Inspiring home of the week: kaleidoscopic house in the Spanish desert

The minimalistic glass house reflects provides 360 degree views of the stunning Andalusian landscape – by removing the need for walls

Megan Townsend
Thursday 22 March 2018 13:27 GMT
The building’s purpose is to allow guests to pause and connect with nature
The building’s purpose is to allow guests to pause and connect with nature

Looking over the dramatic Tabernas desert, this glass home is designed to give boundless views of the dramatic landscape – by eliminating the need for walls.

The Glass Pavilion designed by Ljubljana-based studio OFIS arhitekti, features a single room surrounding a small perspex-separator encased toilet – working in partnership with Guardian Glass to create glass “walls” that not only provide a window, but are structurally and thermally efficient and can work to separate rooms within the home using shading.

Designing the house to stand in the middle of the desert produced its own issues: to meet fluctuating temperatures within the desert the designers created a external platform to protect guests from both the sun and the powerful winds.

The flat roof that reflects the desert floor back into the building – creating an immersive effect – is angularly shaped, pointed in the direction of the mountains to ensure sunlight only reaches the interior of the home when at cooler points of the day.

The pavilion will remain as a holiday home for now, with guests being able to rent it for a week at a time on tourist sharing platforms like Airbnb.

We talked to OFIS arhitekti about the difficulties – and rewards – of creating a project in such a remote location.

Please tell us a little about your practice.

OFIS arhitekti is an architectural practice established in 1996 by Rok Oman and Špela Videčnik, both graduates from the Ljubljana School of Architecture and London’s Architectural Association. Our team is based in Ljubljana, Moscow and Paris. We work on different scales, from large scale sport projects to residential blocks, hotels and small houses. Our academical research involves teaching at Harvard Graduate School of Design and researching habitations in extreme conditions.

What is your practice known for?

We could mention Bate Stadium in Belarus and Basket student housing in Paris as examples of large scale build projects that won some awards and were published widely. In terms of historical intervention, the City Museum in Ljubljana and on a smaller scale we are known for Shelter research – experimenting with local climate challenges and placing small habitable units to trace the response of different spaces, shapes, structures and materials.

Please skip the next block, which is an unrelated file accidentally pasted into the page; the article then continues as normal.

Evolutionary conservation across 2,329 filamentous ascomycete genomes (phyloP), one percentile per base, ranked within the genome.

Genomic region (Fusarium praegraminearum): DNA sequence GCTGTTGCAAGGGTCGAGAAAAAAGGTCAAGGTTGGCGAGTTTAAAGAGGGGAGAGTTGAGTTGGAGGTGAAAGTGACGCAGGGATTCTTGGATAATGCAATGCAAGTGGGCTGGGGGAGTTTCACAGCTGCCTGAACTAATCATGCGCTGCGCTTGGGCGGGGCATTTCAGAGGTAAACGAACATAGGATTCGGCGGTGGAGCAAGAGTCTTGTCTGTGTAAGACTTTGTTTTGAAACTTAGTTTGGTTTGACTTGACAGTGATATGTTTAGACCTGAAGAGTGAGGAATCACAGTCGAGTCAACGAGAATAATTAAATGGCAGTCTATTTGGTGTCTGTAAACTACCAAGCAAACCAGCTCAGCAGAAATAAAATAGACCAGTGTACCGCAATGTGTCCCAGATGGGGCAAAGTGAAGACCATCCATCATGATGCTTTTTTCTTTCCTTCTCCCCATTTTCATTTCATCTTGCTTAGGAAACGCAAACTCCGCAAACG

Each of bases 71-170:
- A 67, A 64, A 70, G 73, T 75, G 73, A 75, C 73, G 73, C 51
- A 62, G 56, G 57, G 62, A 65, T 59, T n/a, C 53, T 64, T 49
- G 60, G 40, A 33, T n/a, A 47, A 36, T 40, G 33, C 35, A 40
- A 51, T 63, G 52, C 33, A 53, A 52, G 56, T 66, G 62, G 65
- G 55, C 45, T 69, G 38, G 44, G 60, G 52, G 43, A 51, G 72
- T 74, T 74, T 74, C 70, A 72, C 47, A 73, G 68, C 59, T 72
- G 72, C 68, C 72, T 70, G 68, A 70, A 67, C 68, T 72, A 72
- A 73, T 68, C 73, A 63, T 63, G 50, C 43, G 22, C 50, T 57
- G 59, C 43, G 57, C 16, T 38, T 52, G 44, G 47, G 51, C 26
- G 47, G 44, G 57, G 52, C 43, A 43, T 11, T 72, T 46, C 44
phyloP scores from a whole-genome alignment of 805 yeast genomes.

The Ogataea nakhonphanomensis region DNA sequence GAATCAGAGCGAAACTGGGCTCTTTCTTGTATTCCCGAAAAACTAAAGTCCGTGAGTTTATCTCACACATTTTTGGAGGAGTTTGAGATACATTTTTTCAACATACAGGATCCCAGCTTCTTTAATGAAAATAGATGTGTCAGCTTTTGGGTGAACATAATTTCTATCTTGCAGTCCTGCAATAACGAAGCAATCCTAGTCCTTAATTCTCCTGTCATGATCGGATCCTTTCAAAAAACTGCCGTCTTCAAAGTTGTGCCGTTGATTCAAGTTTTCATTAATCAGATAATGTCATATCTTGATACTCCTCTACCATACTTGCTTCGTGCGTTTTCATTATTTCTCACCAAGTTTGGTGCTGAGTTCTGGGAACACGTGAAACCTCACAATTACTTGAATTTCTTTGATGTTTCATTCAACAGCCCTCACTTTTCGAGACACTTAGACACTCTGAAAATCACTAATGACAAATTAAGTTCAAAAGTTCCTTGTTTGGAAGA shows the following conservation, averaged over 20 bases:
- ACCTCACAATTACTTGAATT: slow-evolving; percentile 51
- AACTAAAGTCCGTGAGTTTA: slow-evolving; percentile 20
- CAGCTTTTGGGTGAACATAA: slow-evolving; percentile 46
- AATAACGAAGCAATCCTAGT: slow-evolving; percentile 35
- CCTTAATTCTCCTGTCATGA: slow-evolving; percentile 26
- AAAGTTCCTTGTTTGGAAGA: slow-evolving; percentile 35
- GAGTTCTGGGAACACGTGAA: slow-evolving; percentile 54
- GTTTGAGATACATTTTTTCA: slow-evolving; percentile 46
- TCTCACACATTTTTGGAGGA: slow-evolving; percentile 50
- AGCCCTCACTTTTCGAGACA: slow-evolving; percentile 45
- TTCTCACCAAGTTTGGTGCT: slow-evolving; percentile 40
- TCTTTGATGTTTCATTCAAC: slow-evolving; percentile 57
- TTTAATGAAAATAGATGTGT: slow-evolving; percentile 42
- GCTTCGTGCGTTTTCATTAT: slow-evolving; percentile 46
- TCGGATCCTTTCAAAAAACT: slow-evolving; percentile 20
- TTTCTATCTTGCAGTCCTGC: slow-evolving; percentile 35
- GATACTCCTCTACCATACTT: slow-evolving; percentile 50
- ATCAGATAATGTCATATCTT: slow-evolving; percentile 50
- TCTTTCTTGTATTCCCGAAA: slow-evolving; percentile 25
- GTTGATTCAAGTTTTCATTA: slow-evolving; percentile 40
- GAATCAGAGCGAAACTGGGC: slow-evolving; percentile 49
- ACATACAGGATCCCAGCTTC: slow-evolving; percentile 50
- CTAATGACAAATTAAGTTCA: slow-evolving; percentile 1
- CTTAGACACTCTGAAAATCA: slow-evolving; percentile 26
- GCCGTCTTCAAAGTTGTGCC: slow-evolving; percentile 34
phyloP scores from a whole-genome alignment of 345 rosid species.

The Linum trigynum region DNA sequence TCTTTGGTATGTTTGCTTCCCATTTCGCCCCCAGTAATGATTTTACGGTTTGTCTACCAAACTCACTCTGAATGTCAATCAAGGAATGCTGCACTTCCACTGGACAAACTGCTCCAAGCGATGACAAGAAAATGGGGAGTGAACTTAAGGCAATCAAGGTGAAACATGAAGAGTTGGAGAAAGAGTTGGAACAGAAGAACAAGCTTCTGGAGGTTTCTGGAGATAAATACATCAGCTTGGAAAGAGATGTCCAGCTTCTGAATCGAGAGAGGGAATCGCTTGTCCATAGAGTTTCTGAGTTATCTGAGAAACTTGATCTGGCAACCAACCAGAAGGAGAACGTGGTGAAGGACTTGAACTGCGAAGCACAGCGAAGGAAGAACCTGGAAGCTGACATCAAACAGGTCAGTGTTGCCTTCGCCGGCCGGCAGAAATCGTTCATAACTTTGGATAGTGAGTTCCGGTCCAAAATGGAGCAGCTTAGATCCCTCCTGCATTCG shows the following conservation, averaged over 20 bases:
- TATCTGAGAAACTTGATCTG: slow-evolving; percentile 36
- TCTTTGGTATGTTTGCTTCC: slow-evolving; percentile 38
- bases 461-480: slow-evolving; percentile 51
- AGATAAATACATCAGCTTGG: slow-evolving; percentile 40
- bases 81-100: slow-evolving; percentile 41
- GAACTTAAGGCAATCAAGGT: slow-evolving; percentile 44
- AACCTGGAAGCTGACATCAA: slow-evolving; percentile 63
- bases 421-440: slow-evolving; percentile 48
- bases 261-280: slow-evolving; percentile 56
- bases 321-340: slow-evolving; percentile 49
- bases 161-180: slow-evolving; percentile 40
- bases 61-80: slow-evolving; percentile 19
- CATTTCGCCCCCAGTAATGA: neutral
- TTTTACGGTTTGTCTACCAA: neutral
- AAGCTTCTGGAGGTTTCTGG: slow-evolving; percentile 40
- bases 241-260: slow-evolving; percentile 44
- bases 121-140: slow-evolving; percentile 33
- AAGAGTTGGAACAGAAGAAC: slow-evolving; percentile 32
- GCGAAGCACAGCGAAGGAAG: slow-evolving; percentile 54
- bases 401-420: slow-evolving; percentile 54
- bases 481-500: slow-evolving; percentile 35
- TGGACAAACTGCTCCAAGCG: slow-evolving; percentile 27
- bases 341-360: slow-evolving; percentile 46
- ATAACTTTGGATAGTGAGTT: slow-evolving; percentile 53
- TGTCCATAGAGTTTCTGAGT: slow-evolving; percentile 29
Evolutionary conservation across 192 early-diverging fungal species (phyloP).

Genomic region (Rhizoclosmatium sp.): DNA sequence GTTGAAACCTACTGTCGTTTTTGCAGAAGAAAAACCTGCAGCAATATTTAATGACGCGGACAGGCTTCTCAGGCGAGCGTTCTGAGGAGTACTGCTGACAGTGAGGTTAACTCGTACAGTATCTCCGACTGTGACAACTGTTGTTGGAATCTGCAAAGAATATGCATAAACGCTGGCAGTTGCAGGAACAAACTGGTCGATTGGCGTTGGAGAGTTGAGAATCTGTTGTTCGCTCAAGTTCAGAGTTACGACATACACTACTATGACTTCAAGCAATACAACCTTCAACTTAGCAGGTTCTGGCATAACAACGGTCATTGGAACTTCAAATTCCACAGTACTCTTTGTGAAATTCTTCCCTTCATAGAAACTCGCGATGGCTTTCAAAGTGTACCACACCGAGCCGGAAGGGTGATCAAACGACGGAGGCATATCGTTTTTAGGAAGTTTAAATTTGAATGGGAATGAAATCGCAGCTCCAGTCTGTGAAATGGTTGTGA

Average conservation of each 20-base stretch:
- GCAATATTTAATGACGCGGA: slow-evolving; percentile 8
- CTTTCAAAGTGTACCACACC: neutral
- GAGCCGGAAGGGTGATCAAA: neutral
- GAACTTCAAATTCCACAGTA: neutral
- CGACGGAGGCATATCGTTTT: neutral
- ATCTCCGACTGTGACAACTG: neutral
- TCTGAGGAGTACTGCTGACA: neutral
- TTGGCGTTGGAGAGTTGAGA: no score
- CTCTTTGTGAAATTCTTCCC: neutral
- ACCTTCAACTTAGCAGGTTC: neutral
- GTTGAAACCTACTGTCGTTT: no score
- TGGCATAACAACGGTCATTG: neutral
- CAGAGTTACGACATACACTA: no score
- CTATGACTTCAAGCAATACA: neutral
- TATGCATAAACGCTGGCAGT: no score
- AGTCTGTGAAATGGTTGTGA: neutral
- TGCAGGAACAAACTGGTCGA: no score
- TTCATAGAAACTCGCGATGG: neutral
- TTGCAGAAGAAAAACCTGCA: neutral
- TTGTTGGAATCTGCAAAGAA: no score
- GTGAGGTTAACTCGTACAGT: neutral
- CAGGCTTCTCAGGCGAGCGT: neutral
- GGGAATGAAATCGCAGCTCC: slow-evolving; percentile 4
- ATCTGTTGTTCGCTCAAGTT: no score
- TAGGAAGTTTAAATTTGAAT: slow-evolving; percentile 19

How would you sum up the project in five words?

Comfortable retreat in the desert.

What was the brief for this project?

To build a glass house in the desert as a retreat for a couple or single person. To prove it is possible to create a comfortable living interior surrounded only by glass in such an extreme climate. The challenge was to test glass as structural support (there is no metal structure nor columns in the building) as well as using transparent glass – but to not overheat the interior. Instead of focusing only on glass as a window element the concept explored its advanced potentials, e.g. its qualities as something that could be transparent but shaded, and its potential to be a thin but thermally efficient envelope that is also the sole structural support.

What did you hope to solve as you designed this home?

This project is a response to the local, desert climate conditions. It is about both passive design and renewable energy generation. The building’s footprint contains every element that makes life possible from energy production to waste water treatment. We incorporated all these elements into the object to provide a small but comfortable interior with bathroom, kitchen, sleeping and living area and bath, with a large shaded and lifted terrace for the beautiful views. The object is friendly to the environment also by minimum ground attachment – when they will remove it nature will stay intact.

What makes this space unique?

It is a comfortable interior surrounded by a stunning, uninterrupted 360‎° view.

What was your inspiration for this project?

Glass. To test its limits and possibilities.

What was the toughest issue you encountered when this building was being designed and built?

The structure. The unit uses the vertical glazing panels of the envelope as structural walls, resisting the desert’s high-speed winds and supporting the timber stressed skin roof and deck.

Also, to leave glass transparent but not overheat the interior. The thermally efficient glass envelope is constructed of triple glazing walls that, due to our use of almost invisible coatings, protects the interior from the sun.

What do you wish you could change in hindsight?

We would like to explore more – for example test how a glass house would work in the opposite environment of extreme cold, for example Siberia or Alaska.

What sort of experience do you hope people using this space have?

To pause and connect with nature.

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